Guardian of the Dead by Karen Healey 2010
Little, Brown and Company
IQ "It's the shape of the story that matters, the way belief forms around it. The story has real weight." Mark pg. 173
Ellie Spencer attends Mansfield College, a boarding school in Christchurch, New Zealand. At seventeen years old she does things lot of other teenagers, do some smart activities and some not-so smart activities. Everything is grinding along for Ellie when a mysterious and beautiful woman becomes fascinated with Ellie's best friend, Kevin. The woman's fascination borders on disturbing and there's something off about her. Ellie also has a new fascination, Mark, who finally begins to notice her but it's almost as if he's enchanted her. Ellie quickly learns that she should trust her gut as she is thrust into a world of Maori mythology and fairies. There's also a serial killer on the loose known as the "Eyeslasher". Killers, fairies and lots and lots of magic will lead Ellie on a roller coaster ride over the course of a few days.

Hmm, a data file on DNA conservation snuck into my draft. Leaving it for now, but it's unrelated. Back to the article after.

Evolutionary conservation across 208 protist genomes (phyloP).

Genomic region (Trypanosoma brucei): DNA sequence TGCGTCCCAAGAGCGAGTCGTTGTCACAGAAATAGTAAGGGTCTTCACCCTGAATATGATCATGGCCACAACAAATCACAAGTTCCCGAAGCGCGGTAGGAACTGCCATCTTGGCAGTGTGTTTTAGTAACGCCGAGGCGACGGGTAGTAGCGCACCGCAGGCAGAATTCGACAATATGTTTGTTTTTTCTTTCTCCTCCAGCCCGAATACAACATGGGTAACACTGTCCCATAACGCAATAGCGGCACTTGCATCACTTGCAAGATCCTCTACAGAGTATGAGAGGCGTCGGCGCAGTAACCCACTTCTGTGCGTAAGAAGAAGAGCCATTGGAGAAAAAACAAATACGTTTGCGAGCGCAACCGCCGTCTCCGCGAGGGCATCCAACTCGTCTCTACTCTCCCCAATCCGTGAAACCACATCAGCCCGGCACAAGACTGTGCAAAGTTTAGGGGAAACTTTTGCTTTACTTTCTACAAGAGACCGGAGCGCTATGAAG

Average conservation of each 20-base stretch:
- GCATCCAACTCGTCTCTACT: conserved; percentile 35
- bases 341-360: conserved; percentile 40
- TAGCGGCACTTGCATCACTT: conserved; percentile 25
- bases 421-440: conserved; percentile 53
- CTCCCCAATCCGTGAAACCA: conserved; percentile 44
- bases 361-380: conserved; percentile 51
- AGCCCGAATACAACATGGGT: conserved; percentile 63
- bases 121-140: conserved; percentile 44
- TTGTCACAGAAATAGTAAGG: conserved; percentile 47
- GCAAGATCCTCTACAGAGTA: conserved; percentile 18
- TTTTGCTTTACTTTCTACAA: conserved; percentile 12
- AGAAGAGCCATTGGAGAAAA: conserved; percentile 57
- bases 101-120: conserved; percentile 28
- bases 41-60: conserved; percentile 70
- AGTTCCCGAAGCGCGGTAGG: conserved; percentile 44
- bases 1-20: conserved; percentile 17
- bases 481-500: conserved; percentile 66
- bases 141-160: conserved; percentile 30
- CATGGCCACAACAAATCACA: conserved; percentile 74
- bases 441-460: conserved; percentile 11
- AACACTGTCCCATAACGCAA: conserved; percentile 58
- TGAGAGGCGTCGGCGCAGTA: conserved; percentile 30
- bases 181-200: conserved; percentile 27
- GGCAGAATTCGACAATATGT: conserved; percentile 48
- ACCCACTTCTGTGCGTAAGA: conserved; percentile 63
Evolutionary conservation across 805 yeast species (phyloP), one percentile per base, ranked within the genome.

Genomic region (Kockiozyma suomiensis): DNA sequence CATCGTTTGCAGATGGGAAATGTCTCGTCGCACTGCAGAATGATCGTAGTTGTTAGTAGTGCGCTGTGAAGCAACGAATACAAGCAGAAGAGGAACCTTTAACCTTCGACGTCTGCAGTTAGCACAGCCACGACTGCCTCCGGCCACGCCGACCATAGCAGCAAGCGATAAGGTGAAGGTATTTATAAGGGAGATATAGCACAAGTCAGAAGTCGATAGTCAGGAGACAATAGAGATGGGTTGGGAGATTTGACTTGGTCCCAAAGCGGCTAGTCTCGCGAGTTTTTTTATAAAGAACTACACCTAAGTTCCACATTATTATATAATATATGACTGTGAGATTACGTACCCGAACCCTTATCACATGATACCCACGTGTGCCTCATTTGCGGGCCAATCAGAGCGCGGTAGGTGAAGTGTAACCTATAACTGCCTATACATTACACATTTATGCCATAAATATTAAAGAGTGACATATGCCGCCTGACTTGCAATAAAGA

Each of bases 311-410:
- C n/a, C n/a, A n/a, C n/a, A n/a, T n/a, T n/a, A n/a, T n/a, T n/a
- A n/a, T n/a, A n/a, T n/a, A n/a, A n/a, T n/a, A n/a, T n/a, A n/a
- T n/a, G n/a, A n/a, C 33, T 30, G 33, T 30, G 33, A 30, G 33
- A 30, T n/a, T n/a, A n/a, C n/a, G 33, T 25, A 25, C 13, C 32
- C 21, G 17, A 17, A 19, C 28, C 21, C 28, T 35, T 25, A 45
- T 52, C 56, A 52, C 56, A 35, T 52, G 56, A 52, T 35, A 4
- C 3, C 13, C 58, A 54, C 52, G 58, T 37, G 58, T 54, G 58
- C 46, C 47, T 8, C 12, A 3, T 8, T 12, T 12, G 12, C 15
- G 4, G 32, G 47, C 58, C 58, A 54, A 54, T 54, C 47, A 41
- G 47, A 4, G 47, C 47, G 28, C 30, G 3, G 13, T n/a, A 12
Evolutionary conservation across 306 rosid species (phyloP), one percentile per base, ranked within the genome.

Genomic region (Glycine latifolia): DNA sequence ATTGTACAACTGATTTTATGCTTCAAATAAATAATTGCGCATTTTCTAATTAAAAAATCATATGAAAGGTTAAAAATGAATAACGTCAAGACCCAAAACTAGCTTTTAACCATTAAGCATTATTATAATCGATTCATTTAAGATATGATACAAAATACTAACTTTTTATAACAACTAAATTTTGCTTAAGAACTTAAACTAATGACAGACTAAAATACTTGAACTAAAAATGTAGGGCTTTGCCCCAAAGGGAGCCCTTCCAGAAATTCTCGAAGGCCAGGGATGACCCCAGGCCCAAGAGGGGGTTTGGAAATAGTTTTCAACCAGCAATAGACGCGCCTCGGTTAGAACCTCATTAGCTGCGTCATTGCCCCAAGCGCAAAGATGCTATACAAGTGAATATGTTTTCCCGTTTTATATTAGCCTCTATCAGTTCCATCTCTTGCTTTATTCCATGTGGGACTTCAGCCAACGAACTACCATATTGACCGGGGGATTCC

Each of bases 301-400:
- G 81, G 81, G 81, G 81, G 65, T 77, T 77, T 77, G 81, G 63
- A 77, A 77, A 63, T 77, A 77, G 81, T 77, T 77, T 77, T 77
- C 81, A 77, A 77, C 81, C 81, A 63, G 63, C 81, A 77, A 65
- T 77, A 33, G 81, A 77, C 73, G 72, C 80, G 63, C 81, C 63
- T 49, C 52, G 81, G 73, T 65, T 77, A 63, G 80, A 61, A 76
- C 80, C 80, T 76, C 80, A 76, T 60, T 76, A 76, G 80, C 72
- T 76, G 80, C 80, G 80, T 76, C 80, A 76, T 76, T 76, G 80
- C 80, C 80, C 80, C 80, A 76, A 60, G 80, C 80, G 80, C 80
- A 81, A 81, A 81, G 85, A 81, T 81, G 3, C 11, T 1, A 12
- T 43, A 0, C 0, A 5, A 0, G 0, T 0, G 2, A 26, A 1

Some of the scenes jumbled together in this book. I found myself having to go back and re-read to put the events in order because for some reason in my mind they weren't clear. I think I was most disappointed in the lack of Kevin time. Not only because Kevin had Maori heritage and I wanted to read about that but also he's a genuinely interesting character. He vanishes for much of the novel and while I understand why that disappearance occurred, I wish he could have been worked in better. I also didn't like the storyline of Ellie's sister. It adds a diverse aspect to the story but other than that it was pointless. I had hoped that we would at least 'meet' Magda or hear from her but Ellie mentions her briefly every now and then and proceeds to move on. I found it hard to focus on this book too, perhaps because it moved too slow or maybe because I got too hung up on understanding the mythology/various cultures of New Zealand? I'm not entirely sure but that's entirely on me. When I closed the book I honestly did not understand why the battle for immortality occurred the way it did. There seemed to be too many supernatural elements thrown together within a few chapters, it felt rushed. I'm still not entirely sure how the Eyeslasher murders and the paranormal creatures were related....well I think I understand it but it seemed to be an unnecessary stretch.